A License to Engineer

January 28, 2016


Recently a few states have considered doing away with professional licensure.

Those pushing the concept that licensure is an unnecessary barrier to employment fail to recognize the crucial role professional licensure plays in protecting the public’s health, safety, and welfare. While it is true that licensure should be not be used as a tool for frivolous or self-serving purposes, professional licensure is crucial to the work we do as civil engineers, and ASCE is committed to protecting professional licensure.

In our profession, licensure was first seen in the United States in 1907, and a hundred years later, never has the need for licensure been more evident. Today’s practice of civil engineering requires a mastery of math, physics, and science; an understanding of an ever-increasing body of technical knowledge; and an ability to apply that knowledge in solving unique and complex problems. More than that, it requires a willingness to meet demanding professional and ethical standards, recognizing that the lives of people who live and work in today’s built environment are dependent on engineers’ knowledge and expertise.

Licensure ensures that we are entrusted with the responsibility to build our nation’s bridges, clean our nation’s drinking water, and shore up our nation’s infrastructure against natural and manmade disasters once we first demonstrate competence through education, examination, and experience. Professional licensure for us and similar professionals is not a “needless barrier to opportunity” but a bulwark against the dangers of placing life-critical decisions in the hands of individuals who are ill-equipped to serve that role.

It is essential for those who beat the drum of deregulation to understand the clear danger of overreaching into professions with a profound impact on the public’s safety and welfare. In the zeal to reduce market barriers for select occupations, we as civil engineers must still guard against bad policies that put all of us at risk.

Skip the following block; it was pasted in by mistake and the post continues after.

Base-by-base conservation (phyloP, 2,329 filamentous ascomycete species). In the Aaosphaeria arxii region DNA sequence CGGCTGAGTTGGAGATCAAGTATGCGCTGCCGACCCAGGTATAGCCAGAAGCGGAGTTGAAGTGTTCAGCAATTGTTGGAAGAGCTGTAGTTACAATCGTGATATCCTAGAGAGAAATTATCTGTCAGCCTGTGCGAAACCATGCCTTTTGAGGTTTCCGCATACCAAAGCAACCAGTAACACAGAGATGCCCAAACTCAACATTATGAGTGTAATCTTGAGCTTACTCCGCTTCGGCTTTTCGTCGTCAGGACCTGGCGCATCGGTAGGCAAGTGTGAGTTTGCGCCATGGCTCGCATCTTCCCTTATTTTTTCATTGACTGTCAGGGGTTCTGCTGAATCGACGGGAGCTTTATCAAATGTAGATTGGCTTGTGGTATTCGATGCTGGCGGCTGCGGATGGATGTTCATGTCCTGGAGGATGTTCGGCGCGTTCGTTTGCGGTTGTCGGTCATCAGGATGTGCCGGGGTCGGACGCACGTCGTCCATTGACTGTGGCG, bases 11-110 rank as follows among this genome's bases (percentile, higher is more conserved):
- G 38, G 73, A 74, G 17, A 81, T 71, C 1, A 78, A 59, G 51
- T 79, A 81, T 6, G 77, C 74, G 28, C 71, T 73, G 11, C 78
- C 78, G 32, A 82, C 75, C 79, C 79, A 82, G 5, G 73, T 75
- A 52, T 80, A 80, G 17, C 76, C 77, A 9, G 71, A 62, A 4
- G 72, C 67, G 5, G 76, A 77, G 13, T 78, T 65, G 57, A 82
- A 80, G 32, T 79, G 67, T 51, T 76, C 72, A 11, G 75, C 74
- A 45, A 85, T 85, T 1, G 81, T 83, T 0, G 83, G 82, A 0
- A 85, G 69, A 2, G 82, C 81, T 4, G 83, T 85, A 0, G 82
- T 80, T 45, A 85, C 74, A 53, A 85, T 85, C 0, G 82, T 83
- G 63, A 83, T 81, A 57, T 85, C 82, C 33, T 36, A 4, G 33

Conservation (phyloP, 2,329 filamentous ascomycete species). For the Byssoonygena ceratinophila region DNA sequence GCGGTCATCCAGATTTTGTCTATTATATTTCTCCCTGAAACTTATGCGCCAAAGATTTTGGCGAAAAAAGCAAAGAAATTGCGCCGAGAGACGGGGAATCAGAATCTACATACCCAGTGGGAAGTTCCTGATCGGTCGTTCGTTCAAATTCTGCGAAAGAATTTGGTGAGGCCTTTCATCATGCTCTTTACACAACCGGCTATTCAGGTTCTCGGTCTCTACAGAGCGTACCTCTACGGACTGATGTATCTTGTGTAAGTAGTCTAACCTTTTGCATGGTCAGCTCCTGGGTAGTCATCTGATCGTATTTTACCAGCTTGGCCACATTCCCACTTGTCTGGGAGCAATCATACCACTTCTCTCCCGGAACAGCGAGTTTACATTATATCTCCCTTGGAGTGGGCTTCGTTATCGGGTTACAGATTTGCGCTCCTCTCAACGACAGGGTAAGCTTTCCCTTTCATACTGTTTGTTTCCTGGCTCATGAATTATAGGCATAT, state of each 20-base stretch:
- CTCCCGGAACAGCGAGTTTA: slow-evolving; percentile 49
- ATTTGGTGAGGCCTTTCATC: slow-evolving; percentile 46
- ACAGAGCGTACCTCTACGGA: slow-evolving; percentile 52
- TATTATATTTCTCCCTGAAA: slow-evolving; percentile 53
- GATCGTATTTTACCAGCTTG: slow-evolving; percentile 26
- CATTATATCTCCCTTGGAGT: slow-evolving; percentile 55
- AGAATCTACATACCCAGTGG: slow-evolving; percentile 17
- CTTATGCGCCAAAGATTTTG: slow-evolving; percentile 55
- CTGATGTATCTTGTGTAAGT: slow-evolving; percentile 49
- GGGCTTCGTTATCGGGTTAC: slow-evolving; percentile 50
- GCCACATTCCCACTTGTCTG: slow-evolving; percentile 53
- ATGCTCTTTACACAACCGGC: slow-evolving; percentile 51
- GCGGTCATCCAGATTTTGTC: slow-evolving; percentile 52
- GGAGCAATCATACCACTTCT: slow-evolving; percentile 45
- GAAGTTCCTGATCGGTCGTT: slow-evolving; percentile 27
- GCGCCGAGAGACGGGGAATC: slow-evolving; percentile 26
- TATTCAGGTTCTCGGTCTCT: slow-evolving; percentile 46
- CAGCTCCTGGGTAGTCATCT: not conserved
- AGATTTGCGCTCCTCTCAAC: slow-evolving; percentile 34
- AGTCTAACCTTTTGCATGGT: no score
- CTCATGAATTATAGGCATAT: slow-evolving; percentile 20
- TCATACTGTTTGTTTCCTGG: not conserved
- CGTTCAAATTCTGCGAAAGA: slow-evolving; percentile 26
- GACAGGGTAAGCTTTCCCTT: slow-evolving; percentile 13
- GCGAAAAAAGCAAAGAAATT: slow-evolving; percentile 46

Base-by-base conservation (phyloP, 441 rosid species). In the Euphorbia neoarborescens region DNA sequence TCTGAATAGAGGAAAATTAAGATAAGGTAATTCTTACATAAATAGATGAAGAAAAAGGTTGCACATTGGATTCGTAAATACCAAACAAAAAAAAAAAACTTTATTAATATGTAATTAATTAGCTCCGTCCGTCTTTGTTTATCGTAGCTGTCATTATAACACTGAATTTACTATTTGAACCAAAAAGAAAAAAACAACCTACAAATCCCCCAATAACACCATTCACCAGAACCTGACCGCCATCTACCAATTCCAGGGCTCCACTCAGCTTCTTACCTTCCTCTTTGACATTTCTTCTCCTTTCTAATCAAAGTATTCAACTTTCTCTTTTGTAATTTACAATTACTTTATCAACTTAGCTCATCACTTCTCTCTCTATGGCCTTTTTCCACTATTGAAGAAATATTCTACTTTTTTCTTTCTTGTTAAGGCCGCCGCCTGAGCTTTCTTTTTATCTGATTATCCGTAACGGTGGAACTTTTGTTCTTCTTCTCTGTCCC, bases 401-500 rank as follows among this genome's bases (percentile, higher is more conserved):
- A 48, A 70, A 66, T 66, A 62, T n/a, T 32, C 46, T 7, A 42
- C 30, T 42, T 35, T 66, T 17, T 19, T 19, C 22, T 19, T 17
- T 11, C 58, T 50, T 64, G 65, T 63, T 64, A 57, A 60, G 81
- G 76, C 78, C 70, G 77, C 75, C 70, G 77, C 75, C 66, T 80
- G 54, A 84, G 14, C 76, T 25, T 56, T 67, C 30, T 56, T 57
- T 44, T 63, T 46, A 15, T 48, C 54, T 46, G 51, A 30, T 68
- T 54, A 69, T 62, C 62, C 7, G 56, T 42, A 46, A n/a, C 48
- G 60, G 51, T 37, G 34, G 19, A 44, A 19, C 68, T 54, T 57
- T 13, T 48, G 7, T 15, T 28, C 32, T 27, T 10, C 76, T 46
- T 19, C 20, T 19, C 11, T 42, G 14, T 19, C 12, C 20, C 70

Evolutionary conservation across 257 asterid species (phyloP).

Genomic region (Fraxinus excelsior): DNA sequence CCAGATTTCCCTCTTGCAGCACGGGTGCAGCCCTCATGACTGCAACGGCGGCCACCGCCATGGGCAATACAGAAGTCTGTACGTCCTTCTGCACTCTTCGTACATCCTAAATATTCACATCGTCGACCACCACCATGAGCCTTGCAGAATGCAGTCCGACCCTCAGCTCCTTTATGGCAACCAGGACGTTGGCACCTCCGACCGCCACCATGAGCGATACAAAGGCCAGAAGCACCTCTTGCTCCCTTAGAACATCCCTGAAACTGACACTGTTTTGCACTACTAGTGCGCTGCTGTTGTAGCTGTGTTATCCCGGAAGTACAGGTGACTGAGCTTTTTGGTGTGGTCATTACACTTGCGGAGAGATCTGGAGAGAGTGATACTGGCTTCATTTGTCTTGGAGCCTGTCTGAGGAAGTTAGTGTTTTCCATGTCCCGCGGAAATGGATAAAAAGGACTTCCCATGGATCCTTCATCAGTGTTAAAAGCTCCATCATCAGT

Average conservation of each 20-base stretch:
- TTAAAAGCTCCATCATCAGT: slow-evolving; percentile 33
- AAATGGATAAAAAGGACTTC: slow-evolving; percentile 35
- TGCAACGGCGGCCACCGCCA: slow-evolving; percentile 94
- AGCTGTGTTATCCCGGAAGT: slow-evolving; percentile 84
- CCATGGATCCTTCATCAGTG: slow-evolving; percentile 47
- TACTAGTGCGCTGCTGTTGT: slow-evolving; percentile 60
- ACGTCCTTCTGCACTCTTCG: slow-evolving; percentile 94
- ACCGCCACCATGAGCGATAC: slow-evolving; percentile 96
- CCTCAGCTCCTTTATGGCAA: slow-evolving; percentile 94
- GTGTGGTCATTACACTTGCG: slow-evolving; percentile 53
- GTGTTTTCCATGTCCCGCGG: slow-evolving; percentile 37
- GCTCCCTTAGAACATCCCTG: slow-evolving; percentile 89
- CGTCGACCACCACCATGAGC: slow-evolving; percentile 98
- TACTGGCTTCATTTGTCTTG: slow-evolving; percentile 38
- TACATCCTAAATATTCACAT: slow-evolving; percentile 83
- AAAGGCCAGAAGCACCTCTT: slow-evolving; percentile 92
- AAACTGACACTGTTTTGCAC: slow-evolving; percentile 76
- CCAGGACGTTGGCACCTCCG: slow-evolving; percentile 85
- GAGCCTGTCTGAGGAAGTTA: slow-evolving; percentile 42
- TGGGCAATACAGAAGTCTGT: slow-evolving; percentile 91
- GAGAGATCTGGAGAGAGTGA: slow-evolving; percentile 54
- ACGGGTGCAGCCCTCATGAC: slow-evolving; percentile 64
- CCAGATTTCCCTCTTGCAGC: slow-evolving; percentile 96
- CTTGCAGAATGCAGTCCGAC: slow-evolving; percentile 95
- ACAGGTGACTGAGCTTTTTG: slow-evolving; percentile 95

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  • If anything, there needs to be higher standards of licensure for the sake of public safety. See “Structural Engineering & Licensure” from Civil Engineering Magazine from April 2015.

    I’m assuming the article is referring to this: http://www.rgj.com/story/opinion/voices/2016/01/06/one-view-dont-get-rid-occupational-licensing/78396162/

  • Avatar Charles Haas, F ASCE

    What’s interesting is that the civil engineering program criteria do not specifically require knowledge of public health or climate change.

    Chuck Haas, ASCE Department Heads Executive Committee; Member ASCE Committee on Accreditation Operations

  • I couldn’t agree more whole heartedly with Mark’s comments on the necessity for licensure. I would take it even a step farther. Currently, all states require that any engineering design be performed under the supervision of a licensed engineer. However, there is no similar requirement for construction. I would like to see ASCE adopt a position that anyone performing construction management on construction which has a significant civil engineering component (roads, bridges, dams, open water conveyance systems, underground wet utilities, water treatment plants, building structures, etc.) be required to be a licensed engineer.

  • Which states are pursuing this?

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